Don’t believe everything you read. The millennial generation, decried and slammed by many for being selfish, has demonstrated an outstanding level of commitment to community to an almost unprecedented level. According to a Forbes study, millennials are more likely to volunteer and emphasize the importance of volunteering than their Boomer or Gen X predecessors were at the same age. In fact, when a group of millennials employed by large corporations was surveyed, over half claimed that they accepted their job in part by the causes the companies committed to.
With the last of the millennials trickling through high school into college by 2018, the importance of community service among young people has never been higher. In fact, students are more than ever encouraged to serve their communities and volunteer at a young age. As they say, “what goes around, comes around,” because those that demonstrate outstanding volunteer work will be rewarded with fantastic scholarship opportunities once they apply for college:
Do Something Awards
Designed to reward young civic-minded students with a vision for bettering either their local community or their country at large, the Do Something Awards are the standard-bearer for community service grants. Many different scholarship applications are available through the foundation’s opportunities, which include essay contests, shadowing prominent civic leaders, and tutoring fellow students.
Past winners at the Do Something Awards include current CNN political commentator and civil rights activist Van Jones, who received a financial grant for his efforts to end police misconduct in the San Francisco bay area. Scholarship money is awarded directly to tuition at the school of the student’s choice.
The Carson Scholars Fund, uniquely, starts earlier than other scholarship programs. From the time students are in fourth grade, they are eligible to enter the Carson Scholarship Fund, which rewards both academic excellence and dedication to one’s community.
However, unlike other scholarships, it is up to the individual school to put a student’s name in contention for the award. Students interested must approach a teacher to nominate them for the award. Once given the award, laureates can reapply annually for additional funds. Younger students are awarded the scholarship money for when they go to college, a large medal, and a trophy for their school to display. For those graduating high school, a 3.75 cumulative GPA is required to be considered.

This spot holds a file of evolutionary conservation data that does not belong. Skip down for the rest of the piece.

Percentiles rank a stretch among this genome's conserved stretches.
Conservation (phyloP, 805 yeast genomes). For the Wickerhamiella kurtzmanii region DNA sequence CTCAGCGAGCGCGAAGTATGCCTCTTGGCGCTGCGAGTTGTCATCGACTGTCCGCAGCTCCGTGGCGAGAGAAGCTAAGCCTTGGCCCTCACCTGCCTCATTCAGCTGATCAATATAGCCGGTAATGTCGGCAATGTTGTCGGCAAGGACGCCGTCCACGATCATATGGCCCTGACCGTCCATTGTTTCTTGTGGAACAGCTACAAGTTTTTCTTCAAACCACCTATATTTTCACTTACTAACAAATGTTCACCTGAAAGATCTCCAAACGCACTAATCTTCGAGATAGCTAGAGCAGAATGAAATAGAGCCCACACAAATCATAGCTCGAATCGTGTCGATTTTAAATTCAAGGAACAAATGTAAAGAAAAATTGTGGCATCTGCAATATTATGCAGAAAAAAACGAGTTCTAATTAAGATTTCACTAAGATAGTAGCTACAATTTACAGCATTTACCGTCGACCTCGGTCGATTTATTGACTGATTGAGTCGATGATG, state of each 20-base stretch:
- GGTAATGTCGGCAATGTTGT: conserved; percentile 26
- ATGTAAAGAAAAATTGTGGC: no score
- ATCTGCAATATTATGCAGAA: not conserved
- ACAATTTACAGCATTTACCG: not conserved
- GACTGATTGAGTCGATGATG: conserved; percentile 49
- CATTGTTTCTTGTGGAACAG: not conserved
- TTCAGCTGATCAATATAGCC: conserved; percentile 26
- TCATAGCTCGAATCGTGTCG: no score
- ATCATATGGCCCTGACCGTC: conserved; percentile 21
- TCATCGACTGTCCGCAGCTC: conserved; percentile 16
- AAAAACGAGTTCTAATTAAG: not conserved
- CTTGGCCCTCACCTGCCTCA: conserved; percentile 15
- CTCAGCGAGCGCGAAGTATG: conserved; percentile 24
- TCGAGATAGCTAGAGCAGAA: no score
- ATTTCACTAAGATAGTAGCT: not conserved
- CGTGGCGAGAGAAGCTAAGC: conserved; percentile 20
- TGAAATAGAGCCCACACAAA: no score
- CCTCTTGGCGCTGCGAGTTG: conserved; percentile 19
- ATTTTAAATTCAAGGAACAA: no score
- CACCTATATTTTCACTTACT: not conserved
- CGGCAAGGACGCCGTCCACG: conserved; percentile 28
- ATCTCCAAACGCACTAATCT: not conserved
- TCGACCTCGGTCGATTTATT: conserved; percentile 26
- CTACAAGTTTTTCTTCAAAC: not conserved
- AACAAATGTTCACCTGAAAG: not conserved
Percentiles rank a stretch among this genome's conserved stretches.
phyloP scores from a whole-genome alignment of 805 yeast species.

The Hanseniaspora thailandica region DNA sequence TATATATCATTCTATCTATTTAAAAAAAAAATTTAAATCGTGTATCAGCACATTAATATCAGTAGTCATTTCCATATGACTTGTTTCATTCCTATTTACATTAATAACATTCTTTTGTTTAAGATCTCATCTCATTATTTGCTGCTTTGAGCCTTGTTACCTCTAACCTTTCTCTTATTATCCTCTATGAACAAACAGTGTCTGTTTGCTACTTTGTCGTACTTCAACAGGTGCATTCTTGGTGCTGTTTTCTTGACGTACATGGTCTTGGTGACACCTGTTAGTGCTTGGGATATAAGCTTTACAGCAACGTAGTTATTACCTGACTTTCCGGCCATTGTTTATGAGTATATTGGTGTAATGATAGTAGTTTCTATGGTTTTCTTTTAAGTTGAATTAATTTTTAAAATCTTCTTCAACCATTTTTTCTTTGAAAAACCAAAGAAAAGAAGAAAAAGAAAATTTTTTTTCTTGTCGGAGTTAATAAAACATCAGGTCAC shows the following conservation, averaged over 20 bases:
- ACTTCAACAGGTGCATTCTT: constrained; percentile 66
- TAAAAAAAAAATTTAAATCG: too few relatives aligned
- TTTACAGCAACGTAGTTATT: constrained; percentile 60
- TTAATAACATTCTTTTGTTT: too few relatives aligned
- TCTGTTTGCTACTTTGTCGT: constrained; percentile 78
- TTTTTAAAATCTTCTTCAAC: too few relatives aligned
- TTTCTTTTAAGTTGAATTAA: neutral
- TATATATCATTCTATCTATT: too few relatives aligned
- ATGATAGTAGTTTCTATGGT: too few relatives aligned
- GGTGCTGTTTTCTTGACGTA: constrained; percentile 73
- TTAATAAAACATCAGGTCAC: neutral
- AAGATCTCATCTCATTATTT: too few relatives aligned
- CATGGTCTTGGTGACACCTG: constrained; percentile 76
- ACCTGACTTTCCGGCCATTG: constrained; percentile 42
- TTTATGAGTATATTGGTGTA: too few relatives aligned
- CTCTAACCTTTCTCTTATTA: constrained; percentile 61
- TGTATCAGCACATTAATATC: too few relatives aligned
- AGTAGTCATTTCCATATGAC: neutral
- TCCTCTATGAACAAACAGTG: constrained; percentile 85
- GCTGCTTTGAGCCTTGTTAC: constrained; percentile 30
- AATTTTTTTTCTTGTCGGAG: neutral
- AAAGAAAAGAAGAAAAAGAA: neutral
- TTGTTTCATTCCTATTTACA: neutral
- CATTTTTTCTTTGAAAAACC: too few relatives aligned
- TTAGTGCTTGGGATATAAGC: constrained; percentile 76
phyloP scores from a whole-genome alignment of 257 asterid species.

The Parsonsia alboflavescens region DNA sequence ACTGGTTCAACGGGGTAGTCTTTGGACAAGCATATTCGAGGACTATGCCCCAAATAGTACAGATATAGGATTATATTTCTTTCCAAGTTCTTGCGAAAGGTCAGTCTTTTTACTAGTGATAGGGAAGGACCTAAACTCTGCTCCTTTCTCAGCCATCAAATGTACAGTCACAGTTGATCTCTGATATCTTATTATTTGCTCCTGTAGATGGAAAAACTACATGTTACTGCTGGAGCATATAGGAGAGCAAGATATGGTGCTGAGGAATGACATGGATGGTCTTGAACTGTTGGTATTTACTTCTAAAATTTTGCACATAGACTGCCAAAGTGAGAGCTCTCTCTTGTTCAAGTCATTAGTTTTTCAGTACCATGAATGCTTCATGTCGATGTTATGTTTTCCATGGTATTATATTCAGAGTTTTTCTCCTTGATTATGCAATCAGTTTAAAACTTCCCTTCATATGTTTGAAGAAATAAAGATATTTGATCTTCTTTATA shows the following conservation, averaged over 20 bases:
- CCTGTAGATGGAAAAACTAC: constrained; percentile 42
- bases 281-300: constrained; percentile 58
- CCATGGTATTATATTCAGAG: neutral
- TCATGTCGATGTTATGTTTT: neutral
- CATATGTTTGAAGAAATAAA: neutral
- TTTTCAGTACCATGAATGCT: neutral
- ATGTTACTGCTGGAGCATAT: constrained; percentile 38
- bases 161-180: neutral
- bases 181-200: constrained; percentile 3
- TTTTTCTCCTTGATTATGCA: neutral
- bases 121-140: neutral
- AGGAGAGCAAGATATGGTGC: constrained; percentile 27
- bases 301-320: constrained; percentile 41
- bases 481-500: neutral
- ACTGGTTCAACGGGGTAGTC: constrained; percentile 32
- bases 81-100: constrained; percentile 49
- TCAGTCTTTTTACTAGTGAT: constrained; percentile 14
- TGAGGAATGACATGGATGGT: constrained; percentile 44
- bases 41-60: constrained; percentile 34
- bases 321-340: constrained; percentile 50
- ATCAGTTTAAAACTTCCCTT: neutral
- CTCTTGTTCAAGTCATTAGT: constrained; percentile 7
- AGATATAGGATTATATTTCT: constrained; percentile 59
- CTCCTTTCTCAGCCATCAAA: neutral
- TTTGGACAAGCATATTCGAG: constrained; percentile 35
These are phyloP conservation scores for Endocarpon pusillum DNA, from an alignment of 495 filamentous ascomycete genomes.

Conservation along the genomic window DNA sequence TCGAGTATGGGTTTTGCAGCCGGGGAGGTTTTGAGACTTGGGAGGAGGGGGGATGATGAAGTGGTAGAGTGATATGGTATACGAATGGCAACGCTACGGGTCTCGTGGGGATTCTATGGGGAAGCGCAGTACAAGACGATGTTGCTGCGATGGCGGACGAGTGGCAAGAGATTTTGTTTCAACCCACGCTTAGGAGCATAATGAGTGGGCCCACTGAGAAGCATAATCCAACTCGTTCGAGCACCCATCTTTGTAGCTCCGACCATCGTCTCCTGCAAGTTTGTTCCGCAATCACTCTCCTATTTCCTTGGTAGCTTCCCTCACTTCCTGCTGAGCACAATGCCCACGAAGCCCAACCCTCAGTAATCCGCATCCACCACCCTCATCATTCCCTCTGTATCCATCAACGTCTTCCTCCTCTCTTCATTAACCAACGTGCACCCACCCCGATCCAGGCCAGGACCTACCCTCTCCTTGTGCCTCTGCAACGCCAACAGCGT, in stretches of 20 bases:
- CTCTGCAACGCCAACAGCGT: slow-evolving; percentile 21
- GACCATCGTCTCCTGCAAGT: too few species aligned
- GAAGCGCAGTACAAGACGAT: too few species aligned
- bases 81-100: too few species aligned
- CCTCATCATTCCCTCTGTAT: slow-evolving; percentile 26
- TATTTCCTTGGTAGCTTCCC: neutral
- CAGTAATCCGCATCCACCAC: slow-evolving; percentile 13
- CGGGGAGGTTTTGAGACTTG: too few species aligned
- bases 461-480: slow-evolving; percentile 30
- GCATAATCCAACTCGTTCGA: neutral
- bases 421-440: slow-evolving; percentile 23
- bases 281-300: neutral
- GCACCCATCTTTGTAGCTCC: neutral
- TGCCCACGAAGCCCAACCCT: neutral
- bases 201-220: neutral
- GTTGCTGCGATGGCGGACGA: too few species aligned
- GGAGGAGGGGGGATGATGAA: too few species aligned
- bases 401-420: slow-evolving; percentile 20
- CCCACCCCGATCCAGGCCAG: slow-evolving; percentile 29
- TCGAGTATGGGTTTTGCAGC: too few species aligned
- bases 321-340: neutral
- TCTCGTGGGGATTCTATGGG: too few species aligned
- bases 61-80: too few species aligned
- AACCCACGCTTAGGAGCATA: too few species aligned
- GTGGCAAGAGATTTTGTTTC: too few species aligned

Against The Grain Groundbreaker Leadership Scholarship
This scholarship is awarded annually to Asian-American high school seniors who “exhibit exemplary leadership, vision, and passion…blazing a trail for others to follow and changing lives in the Asian-American community.” In order to be eligible, students must be of at least 50% Asian or Pacific Islander ethnicity and demonstrate values that make them stand out among the other applicants.
Additional requirements include a minimum 3.5 GPA and a college acceptance letter at a four-year accredited university. The winner is later invited to the foundation’s annual charity event in Dallas, Texas.
Heart of America Christopher Reeve Award
This annual award is named for the late actor Christopher Reeve, most known for playing Superman in the hero’s seventies and eighties film series. Following an accident later in his life, Reeve became a quadriplegic, using a wheelchair and portable ventilator until his untimely death at age 52 in 2004. Reeve was known for his advocacy for those with disabilities and bravery in the face of his physical condition, both of which led to his receiving of the Heroes of the Heart award from the Heart of America foundation in 2000.
After his death, Heart of America established the Christopher Reeve Award in his honor. The award is open to those between the ages of 13-18 who demonstrate commitment and courage in serving their communities through volunteer work and other means. The student who the committee decides is most deserving is awarded a $1,000 by the sponsor, Merriam-Webster, to be used at a college of their choice.
Harry S Truman Scholarship
Harry S Truman, the 33rd President of the United States, once stated that America was “built on courage, on imagination and an unbeatable determination to do the job at hand.” Through the scholarship established in his honor, students who demonstrate these three values will be rewarded with a tremendous grant of $30,000. In total, sixty-five awards are given out to be used towards a graduate education.
To be considered, students must demonstrate outstanding academic achievement, community dedication, commitment to a career in public service, and an inherent ability to be an agent of change. Students interested in applying must contact their school’s Truman representative to be nominated.
Samuel Huntington Public Service Award
While not necessarily a scholarship, for students who plan to enter public service or volunteering, the Huntington Award is the holy grail. Awarded annually to one student, the award provides $15,000 for a graduating college senior to undertake a year-long public service project. Given out since 1989, past winners have set up non-profit organizations, built schools in Kenya, and mentored at-risk urban students, among other great causes.
The application requires an abstract and proposal for the project, a resume, academic transcripts, a proposed budget, and three letters of recommendation, among other aspects.